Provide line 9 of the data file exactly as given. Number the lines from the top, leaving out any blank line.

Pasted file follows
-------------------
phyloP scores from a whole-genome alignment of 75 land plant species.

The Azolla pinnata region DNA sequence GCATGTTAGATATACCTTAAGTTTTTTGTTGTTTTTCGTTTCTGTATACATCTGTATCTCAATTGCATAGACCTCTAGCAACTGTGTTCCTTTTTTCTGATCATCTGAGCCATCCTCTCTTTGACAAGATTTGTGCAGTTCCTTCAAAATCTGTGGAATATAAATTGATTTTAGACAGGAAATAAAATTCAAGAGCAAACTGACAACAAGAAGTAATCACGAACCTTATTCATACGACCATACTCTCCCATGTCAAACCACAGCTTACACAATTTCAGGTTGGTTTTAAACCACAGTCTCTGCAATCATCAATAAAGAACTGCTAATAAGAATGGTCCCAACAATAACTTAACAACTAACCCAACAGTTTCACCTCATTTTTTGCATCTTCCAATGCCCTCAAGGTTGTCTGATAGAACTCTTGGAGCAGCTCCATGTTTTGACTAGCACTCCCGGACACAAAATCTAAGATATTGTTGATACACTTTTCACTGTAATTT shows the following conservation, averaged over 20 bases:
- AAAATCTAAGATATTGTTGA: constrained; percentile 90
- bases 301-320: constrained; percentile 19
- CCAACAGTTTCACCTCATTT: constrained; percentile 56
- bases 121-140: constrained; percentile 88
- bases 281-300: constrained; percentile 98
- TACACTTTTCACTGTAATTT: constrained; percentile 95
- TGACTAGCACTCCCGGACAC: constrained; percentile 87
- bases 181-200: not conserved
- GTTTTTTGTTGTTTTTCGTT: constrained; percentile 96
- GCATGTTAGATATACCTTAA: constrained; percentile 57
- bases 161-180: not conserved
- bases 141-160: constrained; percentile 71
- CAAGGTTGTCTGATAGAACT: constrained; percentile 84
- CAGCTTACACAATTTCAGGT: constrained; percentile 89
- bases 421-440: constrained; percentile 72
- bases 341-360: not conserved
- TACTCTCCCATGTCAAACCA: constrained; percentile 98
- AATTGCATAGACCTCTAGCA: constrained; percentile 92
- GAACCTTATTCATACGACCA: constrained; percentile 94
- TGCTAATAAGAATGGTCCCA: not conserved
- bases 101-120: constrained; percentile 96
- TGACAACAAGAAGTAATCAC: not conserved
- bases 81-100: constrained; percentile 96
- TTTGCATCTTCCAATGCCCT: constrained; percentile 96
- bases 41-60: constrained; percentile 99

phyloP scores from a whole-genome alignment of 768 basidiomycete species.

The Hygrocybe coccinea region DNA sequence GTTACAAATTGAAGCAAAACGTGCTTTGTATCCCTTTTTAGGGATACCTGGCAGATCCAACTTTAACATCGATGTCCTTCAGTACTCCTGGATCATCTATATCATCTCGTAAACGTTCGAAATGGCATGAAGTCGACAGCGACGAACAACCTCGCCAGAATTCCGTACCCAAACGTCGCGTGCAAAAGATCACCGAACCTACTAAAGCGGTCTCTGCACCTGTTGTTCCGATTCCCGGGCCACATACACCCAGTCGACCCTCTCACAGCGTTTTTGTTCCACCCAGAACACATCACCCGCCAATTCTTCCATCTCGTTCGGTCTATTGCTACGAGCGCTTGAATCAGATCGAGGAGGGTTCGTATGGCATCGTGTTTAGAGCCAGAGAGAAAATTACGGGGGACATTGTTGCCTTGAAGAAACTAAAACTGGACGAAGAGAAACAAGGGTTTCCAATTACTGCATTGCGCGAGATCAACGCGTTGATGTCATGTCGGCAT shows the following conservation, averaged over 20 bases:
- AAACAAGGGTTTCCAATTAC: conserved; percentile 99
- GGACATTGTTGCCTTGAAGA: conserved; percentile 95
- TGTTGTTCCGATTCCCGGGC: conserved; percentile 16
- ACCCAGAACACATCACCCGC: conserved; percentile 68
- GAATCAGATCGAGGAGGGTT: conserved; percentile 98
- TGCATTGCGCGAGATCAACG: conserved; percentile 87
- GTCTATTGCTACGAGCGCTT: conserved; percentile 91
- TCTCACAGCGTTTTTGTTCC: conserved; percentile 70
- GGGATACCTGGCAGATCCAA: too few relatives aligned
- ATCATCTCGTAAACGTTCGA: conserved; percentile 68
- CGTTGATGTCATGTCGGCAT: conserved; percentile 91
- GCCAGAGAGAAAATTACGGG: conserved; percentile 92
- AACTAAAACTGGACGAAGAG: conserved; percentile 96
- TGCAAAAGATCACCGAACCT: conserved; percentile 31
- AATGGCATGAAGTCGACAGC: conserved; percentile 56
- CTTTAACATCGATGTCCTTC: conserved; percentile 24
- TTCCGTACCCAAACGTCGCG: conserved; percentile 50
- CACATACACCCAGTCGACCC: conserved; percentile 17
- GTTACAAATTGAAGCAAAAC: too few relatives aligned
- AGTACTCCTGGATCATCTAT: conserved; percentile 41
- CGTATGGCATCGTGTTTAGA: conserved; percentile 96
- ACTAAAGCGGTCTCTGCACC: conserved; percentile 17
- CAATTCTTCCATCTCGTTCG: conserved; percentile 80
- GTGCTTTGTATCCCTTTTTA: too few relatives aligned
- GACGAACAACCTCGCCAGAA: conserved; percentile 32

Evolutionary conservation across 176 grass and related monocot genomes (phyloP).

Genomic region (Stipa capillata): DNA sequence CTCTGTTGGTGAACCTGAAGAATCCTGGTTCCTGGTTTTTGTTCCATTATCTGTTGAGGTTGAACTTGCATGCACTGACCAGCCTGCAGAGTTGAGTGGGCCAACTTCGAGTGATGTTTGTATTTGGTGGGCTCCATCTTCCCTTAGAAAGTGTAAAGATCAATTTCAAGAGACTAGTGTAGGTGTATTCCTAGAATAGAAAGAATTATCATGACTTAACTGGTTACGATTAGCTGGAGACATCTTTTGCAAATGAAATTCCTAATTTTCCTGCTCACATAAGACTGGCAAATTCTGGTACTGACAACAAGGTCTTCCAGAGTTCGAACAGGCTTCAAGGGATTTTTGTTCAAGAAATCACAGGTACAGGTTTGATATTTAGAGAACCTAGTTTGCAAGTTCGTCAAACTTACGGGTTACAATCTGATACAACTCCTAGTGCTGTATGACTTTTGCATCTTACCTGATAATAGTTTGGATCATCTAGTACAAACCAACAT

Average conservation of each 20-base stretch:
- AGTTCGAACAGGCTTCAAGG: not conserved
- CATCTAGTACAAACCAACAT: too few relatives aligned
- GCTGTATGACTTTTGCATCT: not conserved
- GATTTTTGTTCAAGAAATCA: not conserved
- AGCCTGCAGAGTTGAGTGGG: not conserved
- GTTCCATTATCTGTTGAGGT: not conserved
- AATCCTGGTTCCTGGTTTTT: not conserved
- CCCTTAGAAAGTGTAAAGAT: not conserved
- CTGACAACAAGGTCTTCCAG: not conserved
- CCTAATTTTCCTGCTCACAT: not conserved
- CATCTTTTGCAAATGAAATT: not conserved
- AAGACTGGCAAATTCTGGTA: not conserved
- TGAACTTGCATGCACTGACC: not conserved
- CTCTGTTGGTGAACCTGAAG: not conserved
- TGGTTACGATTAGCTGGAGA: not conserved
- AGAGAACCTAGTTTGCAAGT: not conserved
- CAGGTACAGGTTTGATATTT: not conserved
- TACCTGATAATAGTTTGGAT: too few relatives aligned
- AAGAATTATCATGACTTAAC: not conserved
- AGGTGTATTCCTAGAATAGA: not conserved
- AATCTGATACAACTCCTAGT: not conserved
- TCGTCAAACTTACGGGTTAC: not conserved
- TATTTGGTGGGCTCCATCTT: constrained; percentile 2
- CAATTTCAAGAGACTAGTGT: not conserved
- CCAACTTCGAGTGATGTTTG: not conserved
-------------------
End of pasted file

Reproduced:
- TGACTAGCACTCCCGGACAC: constrained; percentile 87